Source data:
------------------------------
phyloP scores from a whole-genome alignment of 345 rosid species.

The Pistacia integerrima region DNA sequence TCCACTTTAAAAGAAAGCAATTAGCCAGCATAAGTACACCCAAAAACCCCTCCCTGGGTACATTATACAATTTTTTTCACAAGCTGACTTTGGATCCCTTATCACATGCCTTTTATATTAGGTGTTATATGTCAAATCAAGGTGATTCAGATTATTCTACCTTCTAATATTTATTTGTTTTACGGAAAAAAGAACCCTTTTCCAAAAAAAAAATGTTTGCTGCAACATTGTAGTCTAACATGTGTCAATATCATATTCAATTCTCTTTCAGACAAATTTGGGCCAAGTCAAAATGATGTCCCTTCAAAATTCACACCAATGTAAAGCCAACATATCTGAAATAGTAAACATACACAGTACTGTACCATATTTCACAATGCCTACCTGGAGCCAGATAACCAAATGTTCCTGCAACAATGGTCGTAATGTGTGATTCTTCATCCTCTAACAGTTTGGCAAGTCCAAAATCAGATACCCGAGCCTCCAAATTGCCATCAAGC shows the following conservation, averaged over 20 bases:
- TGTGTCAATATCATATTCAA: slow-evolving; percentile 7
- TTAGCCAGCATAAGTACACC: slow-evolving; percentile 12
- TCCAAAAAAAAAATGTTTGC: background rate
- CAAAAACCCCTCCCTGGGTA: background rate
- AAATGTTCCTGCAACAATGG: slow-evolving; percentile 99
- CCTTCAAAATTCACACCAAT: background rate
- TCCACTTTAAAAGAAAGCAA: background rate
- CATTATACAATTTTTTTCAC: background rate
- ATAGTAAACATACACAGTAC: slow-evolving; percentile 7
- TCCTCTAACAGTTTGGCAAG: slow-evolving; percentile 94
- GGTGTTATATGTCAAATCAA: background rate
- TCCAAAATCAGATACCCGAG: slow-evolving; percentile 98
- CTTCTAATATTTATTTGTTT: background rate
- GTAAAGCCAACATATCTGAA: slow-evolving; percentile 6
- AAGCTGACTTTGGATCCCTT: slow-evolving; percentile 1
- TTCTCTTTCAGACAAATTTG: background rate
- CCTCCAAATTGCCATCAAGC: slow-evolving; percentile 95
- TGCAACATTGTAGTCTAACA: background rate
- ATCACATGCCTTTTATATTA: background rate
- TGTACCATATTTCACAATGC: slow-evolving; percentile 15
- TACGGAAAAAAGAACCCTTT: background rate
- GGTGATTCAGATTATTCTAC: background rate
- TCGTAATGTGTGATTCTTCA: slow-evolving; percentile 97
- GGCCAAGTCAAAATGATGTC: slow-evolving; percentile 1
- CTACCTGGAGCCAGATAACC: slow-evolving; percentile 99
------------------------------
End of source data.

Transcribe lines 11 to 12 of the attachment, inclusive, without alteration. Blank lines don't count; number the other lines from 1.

- ATAGTAAACATACACAGTAC: slow-evolving; percentile 7
- TCCTCTAACAGTTTGGCAAG: slow-evolving; percentile 94